Following the May 10 CPI report that shows inflation has dipped under 5%, Leland Abrams of Wynkoop, LLC and a portfolio manager of a fixed income fund at Catalyst, provides his initial reaction below:
Today’s Consumer Price Index (CPI) and core CPI readings came in at or below estimates and importantly, below some of the ‘whisper’ talk on the street. Bonds welcomed this positive news and are rallying across the curve. Yields on the 10-year are lower by 9 bps, while the front end outperformed (2’s have rallied 15 bps on the day down to 3.88%). The forward curve implied rate tumbled as well, erasing any chance of a hike in June.
While the statistical CPI number still shows headline inflation at 4.9% year-over-year, this is not the full picture – this is a highly lagged number, which does not reflect the progress made on inflation. The ‘supercore’ (which excludes food, energy, and shelter) is a measure the Fed has told us they pay close attention to. The second largest component of CPI is housing-related (shelter costs). It represents a 44.46% weighting on the core. The way the housing data are represented are highly lagged and will not reflect reality for another few months (the reality is shelter costs have gone down). The six-month ‘supercore’ average is +0.22% month-over-month and annualized, computes to roughly +2.6%. However, if you include a negative number for housing, the core inflation is running at or below the Fed’s target of 2%.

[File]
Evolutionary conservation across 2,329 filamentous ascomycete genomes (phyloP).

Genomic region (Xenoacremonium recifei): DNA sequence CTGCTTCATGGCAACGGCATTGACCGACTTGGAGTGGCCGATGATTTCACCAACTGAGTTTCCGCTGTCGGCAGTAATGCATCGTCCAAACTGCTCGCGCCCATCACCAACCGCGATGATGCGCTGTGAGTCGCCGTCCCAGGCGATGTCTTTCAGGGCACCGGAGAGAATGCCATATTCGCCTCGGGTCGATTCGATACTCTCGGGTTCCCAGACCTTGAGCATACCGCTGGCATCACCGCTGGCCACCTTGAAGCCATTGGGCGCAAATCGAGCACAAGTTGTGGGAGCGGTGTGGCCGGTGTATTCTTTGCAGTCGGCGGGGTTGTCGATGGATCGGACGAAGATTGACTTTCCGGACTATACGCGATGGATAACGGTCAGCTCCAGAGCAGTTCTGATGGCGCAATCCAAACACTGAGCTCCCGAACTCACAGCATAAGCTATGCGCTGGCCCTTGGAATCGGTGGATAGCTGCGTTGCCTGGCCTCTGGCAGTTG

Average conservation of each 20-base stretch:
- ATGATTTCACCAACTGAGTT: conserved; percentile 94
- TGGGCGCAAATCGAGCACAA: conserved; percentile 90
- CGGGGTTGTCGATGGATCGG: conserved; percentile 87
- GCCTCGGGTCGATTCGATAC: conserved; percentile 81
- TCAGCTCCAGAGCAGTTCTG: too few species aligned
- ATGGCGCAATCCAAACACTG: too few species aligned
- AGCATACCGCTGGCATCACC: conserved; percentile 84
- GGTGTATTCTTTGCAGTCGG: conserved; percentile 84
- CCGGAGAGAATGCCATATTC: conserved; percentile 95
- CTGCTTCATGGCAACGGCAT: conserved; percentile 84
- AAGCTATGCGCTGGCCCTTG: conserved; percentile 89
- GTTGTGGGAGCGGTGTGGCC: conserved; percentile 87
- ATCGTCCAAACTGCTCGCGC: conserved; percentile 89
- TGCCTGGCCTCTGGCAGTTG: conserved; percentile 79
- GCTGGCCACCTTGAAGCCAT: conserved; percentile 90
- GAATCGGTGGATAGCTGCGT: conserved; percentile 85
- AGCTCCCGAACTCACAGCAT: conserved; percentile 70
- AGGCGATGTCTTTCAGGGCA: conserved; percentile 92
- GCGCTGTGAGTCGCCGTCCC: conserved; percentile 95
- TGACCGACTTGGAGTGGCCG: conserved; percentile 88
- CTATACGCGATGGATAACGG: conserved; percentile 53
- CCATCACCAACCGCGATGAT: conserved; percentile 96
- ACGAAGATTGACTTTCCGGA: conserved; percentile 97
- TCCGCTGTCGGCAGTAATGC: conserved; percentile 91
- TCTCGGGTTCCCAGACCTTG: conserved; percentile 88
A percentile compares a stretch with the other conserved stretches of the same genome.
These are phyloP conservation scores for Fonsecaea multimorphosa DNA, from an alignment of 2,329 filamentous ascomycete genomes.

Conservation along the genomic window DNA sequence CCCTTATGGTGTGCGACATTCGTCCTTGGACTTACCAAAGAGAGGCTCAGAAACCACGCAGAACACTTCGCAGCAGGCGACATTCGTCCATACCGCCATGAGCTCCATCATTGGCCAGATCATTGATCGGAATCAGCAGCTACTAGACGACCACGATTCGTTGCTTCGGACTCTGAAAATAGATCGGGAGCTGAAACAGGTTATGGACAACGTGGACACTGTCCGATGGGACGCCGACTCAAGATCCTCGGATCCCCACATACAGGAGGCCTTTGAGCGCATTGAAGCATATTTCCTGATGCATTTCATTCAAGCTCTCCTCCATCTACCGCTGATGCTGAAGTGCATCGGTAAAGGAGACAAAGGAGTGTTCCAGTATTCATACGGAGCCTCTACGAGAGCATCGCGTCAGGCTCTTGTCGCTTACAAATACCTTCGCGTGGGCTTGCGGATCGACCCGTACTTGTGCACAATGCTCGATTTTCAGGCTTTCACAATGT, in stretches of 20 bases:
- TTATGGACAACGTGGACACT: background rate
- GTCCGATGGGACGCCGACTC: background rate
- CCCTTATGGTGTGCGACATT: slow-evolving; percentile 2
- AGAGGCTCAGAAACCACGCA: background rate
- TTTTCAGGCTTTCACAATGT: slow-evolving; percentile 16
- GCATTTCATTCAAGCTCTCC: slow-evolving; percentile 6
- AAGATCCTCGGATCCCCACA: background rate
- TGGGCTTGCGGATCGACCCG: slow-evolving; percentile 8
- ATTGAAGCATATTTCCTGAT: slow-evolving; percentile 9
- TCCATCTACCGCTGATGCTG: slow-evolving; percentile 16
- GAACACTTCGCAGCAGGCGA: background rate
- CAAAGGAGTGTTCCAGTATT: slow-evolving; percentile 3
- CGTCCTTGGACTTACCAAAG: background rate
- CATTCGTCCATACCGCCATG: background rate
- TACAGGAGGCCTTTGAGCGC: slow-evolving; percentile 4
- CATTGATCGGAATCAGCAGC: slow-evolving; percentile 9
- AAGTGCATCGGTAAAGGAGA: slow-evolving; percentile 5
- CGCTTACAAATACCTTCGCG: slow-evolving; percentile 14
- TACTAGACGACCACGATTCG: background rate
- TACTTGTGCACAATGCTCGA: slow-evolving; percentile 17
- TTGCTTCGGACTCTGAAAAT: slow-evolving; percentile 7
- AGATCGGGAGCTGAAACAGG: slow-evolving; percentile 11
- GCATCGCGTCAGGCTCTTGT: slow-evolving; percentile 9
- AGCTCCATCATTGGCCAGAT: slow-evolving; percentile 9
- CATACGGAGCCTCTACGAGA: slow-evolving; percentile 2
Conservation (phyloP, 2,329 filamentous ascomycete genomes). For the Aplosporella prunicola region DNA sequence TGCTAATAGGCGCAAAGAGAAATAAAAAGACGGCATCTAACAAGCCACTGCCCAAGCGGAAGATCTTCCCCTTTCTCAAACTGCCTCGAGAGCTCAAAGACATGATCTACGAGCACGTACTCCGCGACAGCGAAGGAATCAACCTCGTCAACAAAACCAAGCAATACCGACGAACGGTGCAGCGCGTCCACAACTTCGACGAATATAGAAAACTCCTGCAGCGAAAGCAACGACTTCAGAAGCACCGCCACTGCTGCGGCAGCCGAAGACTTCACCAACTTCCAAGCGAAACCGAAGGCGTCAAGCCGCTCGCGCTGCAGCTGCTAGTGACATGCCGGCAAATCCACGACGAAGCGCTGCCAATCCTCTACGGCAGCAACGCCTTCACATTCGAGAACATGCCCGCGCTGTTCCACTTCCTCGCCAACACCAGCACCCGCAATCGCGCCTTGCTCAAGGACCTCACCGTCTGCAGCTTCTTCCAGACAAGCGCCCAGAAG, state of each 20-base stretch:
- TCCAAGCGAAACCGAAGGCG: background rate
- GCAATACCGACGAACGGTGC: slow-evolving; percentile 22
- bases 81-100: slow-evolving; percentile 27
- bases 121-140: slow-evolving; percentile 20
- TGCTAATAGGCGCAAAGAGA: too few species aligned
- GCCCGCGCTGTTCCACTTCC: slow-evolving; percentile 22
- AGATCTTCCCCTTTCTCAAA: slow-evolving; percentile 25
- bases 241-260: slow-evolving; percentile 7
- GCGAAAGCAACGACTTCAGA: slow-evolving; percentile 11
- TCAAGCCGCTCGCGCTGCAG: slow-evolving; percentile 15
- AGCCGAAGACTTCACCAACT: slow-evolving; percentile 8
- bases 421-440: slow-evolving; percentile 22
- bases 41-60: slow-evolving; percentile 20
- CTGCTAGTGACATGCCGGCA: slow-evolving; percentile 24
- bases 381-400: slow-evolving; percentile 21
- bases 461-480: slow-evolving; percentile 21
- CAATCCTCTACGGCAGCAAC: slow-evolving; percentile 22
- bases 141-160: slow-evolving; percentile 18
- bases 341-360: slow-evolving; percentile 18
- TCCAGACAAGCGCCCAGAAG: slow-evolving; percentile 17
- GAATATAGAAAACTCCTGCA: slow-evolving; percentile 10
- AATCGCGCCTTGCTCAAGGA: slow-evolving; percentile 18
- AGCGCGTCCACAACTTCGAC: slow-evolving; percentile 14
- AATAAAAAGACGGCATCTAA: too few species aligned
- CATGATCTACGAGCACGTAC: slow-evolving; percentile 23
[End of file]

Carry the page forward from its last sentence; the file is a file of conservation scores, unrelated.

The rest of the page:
The largest component of core CPI is services, which accounts for 61.59%. This month’s read came in at +0.2% MoM change – a welcome reprieve from the high prints we’ve seen in the past. Another large component, transportation, which accounts for 16.85% showed +1.2% MoM gain, which is likely a one-off print. New car prices fell MoM, but used car prices, according to the BLS, showed +4.4% MoM change. The most recent Manheim auction data shows used cars coming down in April -3.1%. We believe next month’s CPI report will capture this.
For headline CPI, energy prices included a large increase of 3% MoM for gasoline, which will be reversed in next month’s headline CPI with a big negative. It is likely that the next CPI report will show negative headlines and closer to 0 core for MoM change.